Dr. Brence Sell Talks About Building Trust With Pediatric Patients

Dr. Brence Sell

March 12, 2021

Dr. Brence Sell Talks About Building Trust With Pediatric Patients

Trust between patients and healthcare providers is vital. If a patient doesn’t trust a doctor, he or she may not cooperate and may also not tell doctors everything they need to know. As an anesthesiologist, Dr. Brence Sell has helped thousands of patients, including children, and has learned how to build rapport. Now, he’s going to share some insights for building trust with children.

“Building trust sometimes takes practice,” Dr. Brence Sell says. “I’m better at building trust now than when I started out, and I have found that it is a skill like any other that must be honed and practiced.”

Medical school, as well as nursing and other medical training programs can be extremely difficult and fast-paced. While some teachers and programs may try to impart skills that will help you build trust, there’s often simply not enough time to provide all the training needed. Doctors and other medical practitioners have a lot to learn while they’re studying.

“Some of my teachers and mentors over the years have emphasized how important it is to build trust, and they’ve offered some useful tips too,” Dr. Brence Sell says. “But a lot of what I learned I picked up on my own. I encourage you to take a moment and think about the people you trust and don’t trust. What’s different?”

Motivations are often important. If someone is trying to sell you something, their motivation is to earn money. That might not line up with your own ambitions, so this can seed distrust. Doctors often are not selling anything, but they should quickly convey what they do want to accomplish, which is provide top-notch, safe medical care.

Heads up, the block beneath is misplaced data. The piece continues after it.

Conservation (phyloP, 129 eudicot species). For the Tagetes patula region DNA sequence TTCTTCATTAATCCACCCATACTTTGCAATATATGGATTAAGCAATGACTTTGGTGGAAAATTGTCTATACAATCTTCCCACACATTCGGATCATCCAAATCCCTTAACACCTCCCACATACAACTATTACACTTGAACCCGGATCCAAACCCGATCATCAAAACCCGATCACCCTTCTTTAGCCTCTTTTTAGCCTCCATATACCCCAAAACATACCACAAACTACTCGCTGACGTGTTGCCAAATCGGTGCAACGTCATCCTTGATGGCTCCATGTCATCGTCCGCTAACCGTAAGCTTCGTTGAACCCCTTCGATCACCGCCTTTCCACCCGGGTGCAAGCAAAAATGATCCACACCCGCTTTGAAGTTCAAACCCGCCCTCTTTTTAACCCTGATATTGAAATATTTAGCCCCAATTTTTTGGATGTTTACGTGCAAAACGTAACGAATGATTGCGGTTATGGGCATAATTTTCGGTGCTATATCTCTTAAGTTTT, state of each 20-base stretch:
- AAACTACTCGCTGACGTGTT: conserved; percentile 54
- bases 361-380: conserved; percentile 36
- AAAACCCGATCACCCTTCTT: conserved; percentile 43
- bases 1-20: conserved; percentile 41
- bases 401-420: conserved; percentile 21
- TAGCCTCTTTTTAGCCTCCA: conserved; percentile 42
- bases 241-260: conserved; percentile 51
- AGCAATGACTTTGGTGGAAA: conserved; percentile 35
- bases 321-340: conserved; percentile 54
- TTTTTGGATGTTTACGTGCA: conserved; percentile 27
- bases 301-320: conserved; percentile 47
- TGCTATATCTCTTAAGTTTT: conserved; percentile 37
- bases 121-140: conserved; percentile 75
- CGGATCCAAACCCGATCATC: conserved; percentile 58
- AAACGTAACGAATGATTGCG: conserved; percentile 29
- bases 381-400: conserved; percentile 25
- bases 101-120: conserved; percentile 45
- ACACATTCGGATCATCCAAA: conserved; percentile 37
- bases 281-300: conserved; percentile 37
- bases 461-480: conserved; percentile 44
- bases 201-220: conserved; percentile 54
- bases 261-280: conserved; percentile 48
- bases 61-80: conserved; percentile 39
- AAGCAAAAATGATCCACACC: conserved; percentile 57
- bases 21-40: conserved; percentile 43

“I often start by explaining to both parents and children that my number one goal is to ensure their safety and maximize their health,” Dr. Brence Sell points out. “Sometimes, I tell them that I went to medical school specifically to help people. That’s why I wanted to be a doctor.”

When it comes to building trust, it’s not just what you say but also how you say it and present yourself.

“When I first meet patients, I typically first focus on the person undergoing the procedure, whether it’s a child or adult. I say hello, I shake hands or ask for a high five, and I let them know who I am,” Dr. Brence Sell says. “After that, if I am working with a child, I loop the parents in and greet them.”

Dr. Brence Sell Discusses The Importance of Eye Contact With Children

Eye contact is also essential for building trust. Untrustworthy people or folks with bad intentions often avoid eye contact. Dr. Brence Sell says it’s important to literally see eye to eye with patients, including children.

“I often get on level with my patients so we can see each other eye to eye,” Dr. Brence Sell notes. “With children, that sometimes means bending down a bit. You might not want to slouch, but I find that seeing a child on their level helps to build trust.”

Dr. Brence Sell also reminds everyone that they have to be truthful when it comes to medicine.

“One big thing in anesthesiology is you typically can’t eat before a procedure as you could vomit and choke while you’re under,” Dr. Brence Sell. “I try to put it gently, but I’m also firm when explaining why it’s important to tell the truth and to let me know if you’ve had any food. If you lie and have had food, you’re putting yourself or a loved one at great risk.”